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SDSU study: eating times may lead to healthiness


by Adriana Millar, Staff Writer

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According to a new San Diego State study, the time someone eats may be as important as what he or she eats.

The new study, recently published by SDSU researchers and the Salk Institute for Biological Studies in the journal “Science,” found fruit flies whose eating times were restricted had healthy hearts for a longer period of time than fruit flies with unrestricted access to food.

Fruit flies on a restricted feeding schedule were allowed to eat for 12 hours during the daytime, while unrestricted fruit flies had access to food 24/7, Girish Melkani, one of the primary authors of the study and a biology research assistant professor at SDSU, said.

“The time of eating is as important as what you eat, because that maintains metabolic homeostasis, and this is responsible for maintaining health span, including a healthy heart,” he said.

Melkani advises people to avoid late-night snacks.

“Just think about regulation, all that regular activity controlled by circadian rhythm,” Melkani said, referring to the 24-hour “body clock” humans experience. “If you don’t sleep one night, how do you feel the next morning? Disturbance of circadian rhythm changes your metabolism and physiological function.”

The study also aimed to find out the role of genetics in time-restricted eating.

“Time-restricted feeding improves the metabolism,” he said. “So we wanted to find out the genes which regulate the metabolism.”

By sequencing the RNA of a flies head, body and heart at various time points, the study also discovered three genetic pathways that changed as a result of time-restricted feeding, Melkani said.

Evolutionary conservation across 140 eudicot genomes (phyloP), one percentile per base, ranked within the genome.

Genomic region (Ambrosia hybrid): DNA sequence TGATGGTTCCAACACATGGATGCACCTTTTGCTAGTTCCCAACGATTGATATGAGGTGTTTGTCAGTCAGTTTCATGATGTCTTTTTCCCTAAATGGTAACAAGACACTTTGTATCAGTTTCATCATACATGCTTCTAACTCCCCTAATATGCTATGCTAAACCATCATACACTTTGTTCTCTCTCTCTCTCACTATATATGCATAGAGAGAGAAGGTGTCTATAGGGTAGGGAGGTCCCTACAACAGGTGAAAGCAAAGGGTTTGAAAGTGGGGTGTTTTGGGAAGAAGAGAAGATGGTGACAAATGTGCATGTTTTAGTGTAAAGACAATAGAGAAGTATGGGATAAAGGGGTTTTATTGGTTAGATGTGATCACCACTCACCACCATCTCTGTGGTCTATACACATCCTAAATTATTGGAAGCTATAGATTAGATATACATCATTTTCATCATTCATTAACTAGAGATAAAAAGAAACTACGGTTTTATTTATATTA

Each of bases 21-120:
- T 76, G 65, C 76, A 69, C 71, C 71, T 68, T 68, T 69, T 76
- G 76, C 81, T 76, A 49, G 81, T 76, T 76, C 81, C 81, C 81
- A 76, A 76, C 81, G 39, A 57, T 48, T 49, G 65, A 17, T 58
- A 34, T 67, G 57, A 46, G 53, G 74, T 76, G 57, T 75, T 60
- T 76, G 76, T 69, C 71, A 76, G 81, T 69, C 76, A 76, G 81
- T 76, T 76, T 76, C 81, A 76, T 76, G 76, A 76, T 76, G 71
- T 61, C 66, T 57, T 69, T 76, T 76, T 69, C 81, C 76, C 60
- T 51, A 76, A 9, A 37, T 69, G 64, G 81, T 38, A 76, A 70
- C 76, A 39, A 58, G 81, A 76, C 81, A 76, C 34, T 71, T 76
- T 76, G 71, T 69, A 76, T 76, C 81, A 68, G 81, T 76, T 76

The three genetic pathways were the TCP-1 ring complex chaperonin, which helps proteins fold; mitochondrial electron transport chain complexes; and a suite of genes responsible for maintaining circadian rhythm and metabolism.

“We tested mutant strains of the flies to confirm our finding, obtained with RNA sequencing,” Melkani said. “It is not completely known as this point how these three pathways work together, and we are exploring that.”

The study may lead to more findings about the implications of time-restricted eating in humans.

“Our finding is also important because a previous epidemiological study has shown that people who are eating late have a greater chance of developing heart diseases,” Melkani said.

Biology sophomore Sierra Smith believes the findings have the potential to improve major health issues.

“It would solve a lot of problems we have, like heart disease or obesity,” she said.

However, differences in environment and diet could possibly prevent time-restricted eating from having the same effect on humans.

“While there is excitement around the possibility of time-restricted feeding for humans, we need to be cautious, given that many health-improvement strategies that work in model organisms do not translate to humans,” Melkani said. “Carefully designed, thorough studies would be needed to address both the relevance of time-restricted feeding to humans and health benefits, if any.”

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